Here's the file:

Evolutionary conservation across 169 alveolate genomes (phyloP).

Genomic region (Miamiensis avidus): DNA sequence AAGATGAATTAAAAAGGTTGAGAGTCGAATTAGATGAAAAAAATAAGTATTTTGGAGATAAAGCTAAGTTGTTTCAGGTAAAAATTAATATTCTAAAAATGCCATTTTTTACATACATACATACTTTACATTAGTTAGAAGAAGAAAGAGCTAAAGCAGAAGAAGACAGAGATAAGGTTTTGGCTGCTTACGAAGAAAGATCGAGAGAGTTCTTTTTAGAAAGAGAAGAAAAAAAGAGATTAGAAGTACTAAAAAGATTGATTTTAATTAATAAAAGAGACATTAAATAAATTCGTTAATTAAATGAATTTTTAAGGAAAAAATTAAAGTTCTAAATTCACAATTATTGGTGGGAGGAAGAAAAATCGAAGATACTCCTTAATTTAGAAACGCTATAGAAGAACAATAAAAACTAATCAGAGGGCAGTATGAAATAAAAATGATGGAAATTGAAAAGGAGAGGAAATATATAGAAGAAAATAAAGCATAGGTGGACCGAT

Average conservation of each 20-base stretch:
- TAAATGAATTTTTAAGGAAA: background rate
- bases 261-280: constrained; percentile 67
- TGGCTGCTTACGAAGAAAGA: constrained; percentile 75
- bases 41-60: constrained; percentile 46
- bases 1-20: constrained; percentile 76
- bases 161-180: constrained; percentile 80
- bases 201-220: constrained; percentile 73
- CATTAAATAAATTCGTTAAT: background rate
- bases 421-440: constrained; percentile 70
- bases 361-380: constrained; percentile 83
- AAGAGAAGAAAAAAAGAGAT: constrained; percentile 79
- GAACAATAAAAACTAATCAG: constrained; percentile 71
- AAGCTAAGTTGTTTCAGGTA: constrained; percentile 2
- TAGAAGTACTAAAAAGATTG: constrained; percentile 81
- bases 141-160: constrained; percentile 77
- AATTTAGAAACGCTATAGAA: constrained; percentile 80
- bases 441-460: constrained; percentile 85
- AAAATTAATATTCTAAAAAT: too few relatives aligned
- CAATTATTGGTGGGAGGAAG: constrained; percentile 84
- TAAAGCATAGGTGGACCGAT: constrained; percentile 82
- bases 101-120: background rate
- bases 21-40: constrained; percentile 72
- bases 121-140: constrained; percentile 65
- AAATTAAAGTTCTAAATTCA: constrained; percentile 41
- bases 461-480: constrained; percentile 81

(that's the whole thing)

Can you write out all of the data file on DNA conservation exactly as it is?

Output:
Evolutionary conservation across 169 alveolate genomes (phyloP).

Genomic region (Miamiensis avidus): DNA sequence AAGATGAATTAAAAAGGTTGAGAGTCGAATTAGATGAAAAAAATAAGTATTTTGGAGATAAAGCTAAGTTGTTTCAGGTAAAAATTAATATTCTAAAAATGCCATTTTTTACATACATACATACTTTACATTAGTTAGAAGAAGAAAGAGCTAAAGCAGAAGAAGACAGAGATAAGGTTTTGGCTGCTTACGAAGAAAGATCGAGAGAGTTCTTTTTAGAAAGAGAAGAAAAAAAGAGATTAGAAGTACTAAAAAGATTGATTTTAATTAATAAAAGAGACATTAAATAAATTCGTTAATTAAATGAATTTTTAAGGAAAAAATTAAAGTTCTAAATTCACAATTATTGGTGGGAGGAAGAAAAATCGAAGATACTCCTTAATTTAGAAACGCTATAGAAGAACAATAAAAACTAATCAGAGGGCAGTATGAAATAAAAATGATGGAAATTGAAAAGGAGAGGAAATATATAGAAGAAAATAAAGCATAGGTGGACCGAT

Average conservation of each 20-base stretch:
- TAAATGAATTTTTAAGGAAA: background rate
- bases 261-280: constrained; percentile 67
- TGGCTGCTTACGAAGAAAGA: constrained; percentile 75
- bases 41-60: constrained; percentile 46
- bases 1-20: constrained; percentile 76
- bases 161-180: constrained; percentile 80
- bases 201-220: constrained; percentile 73
- CATTAAATAAATTCGTTAAT: background rate
- bases 421-440: constrained; percentile 70
- bases 361-380: constrained; percentile 83
- AAGAGAAGAAAAAAAGAGAT: constrained; percentile 79
- GAACAATAAAAACTAATCAG: constrained; percentile 71
- AAGCTAAGTTGTTTCAGGTA: constrained; percentile 2
- TAGAAGTACTAAAAAGATTG: constrained; percentile 81
- bases 141-160: constrained; percentile 77
- AATTTAGAAACGCTATAGAA: constrained; percentile 80
- bases 441-460: constrained; percentile 85
- AAAATTAATATTCTAAAAAT: too few relatives aligned
- CAATTATTGGTGGGAGGAAG: constrained; percentile 84
- TAAAGCATAGGTGGACCGAT: constrained; percentile 82
- bases 101-120: background rate
- bases 21-40: constrained; percentile 72
- bases 121-140: constrained; percentile 65
- AAATTAAAGTTCTAAATTCA: constrained; percentile 41
- bases 461-480: constrained; percentile 81